The largest animals on Earth, blue whales can reach almost 100 feet long and weigh up to 190 tons. Northern Pacific blue whales were targeted by whalers between 1905 and 1971, reducing their numbers by approximately 3,400. The species has been listed as endangered since 1970.
In a report published Friday in the journal Marine Mammal Science, the authors state that the population of California blue whales has recovered to about 97 percent of their pre-whaling numbers.
“If you can whale them pretty extensively for 50-70 years and they are able to recover I think that says a lot about moving forward,” says Cole Monnahan, the report’s lead author. “In terms of things like climate change, it is hard to predict but I don’t think we would expect a precipitous drop off.”
Researchers note that the biggest threat to the massive cetaceans is no longer whalers but ships. As more ships traverse the busy California coastline, whale shipstrikes become more common.
This has led Santa Barbara authorities and conservation foundations to create an incentive program for cargo ships that agree to slow down as they pass through the narrow corridor formed by the Channel Islands and the west coast. It is a popular feeding ground for whales, which increases their risk of being struck. So far, six international shipping companies have agreed to participate in the pilot program.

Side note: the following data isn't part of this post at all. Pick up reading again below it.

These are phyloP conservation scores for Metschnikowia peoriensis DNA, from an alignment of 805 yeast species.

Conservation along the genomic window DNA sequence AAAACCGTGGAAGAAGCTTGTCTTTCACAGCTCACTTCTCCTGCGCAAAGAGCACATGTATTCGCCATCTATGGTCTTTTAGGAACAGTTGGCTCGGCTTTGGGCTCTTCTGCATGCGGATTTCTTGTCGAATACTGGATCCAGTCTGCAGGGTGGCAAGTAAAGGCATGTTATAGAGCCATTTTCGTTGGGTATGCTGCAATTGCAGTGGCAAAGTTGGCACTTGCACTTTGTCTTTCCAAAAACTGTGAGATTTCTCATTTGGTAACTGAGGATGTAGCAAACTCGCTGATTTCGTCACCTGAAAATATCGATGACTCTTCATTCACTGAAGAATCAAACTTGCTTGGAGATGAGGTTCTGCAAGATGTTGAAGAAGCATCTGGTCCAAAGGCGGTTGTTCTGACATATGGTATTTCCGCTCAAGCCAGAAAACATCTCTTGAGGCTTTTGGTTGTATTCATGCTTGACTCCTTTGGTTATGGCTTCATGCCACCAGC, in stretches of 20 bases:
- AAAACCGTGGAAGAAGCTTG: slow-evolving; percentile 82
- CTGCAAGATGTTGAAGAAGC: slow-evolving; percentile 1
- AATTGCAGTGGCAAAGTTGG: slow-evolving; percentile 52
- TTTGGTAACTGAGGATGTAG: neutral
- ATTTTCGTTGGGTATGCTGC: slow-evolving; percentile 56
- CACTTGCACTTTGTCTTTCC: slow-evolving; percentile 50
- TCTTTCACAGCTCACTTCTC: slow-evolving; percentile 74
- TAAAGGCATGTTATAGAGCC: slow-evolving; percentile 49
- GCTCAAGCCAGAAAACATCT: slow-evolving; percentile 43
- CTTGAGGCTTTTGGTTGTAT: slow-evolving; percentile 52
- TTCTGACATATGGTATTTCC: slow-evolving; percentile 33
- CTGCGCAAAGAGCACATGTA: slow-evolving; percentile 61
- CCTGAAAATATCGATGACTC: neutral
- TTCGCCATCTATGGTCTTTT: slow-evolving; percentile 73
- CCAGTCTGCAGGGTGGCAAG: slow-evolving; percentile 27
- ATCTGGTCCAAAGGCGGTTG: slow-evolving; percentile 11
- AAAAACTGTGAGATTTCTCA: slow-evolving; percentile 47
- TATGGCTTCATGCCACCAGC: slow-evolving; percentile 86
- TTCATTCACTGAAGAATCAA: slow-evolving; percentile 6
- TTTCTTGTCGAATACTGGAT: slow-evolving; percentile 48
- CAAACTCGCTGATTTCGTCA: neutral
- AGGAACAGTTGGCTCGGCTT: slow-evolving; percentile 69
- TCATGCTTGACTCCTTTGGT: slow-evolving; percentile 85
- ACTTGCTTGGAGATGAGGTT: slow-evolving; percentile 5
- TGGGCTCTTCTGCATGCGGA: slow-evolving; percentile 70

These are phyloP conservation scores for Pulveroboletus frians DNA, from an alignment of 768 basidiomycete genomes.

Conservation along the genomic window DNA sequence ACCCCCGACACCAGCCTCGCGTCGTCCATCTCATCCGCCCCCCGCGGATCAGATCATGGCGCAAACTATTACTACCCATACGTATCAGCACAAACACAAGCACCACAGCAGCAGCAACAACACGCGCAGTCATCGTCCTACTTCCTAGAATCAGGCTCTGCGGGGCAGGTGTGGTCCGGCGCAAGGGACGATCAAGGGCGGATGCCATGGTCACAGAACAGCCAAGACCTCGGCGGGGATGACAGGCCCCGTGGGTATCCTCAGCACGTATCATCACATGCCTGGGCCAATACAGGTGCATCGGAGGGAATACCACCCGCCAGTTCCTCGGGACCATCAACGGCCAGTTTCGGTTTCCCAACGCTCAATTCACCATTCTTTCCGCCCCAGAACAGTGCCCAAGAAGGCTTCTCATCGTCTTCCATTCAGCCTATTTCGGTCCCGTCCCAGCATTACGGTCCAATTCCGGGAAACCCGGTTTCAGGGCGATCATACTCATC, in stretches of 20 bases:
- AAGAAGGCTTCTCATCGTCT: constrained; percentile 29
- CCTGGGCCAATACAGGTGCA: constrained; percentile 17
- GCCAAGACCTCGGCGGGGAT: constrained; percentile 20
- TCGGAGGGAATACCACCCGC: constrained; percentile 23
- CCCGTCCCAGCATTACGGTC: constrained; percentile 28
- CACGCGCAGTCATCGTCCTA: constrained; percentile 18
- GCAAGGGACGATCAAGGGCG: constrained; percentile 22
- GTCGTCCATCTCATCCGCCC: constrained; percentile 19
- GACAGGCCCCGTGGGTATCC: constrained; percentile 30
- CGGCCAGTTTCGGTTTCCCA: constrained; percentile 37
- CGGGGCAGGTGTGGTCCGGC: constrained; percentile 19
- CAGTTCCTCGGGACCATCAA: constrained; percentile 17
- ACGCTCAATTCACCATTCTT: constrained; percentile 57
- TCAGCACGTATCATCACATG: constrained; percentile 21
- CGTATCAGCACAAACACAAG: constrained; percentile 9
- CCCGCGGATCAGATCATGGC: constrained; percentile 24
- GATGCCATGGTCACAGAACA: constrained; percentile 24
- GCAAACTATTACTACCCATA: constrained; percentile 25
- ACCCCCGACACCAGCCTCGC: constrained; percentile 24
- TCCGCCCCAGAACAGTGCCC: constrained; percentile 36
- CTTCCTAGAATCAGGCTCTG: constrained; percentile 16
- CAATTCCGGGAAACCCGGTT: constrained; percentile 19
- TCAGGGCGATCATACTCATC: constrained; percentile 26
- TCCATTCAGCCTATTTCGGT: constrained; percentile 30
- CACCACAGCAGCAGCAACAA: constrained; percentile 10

Such progressive conservation policies have become a hallmark of California, according to CSULB Professor Chris Lowe. By comparison, blue whale populations in other parts of the world have not shown such healthy recovery.
“California blue whales are recovering because we took actions to stop catches and start monitoring,” says Monnahan. “If we hadn’t, the population might have been pushed to near extinction – an unfortunate fate suffered by other blue whale populations.”
Until 1966, Antarctic blue whales were hunted nearly to extinction. Estimates place their population at 1 percent of their original numbers.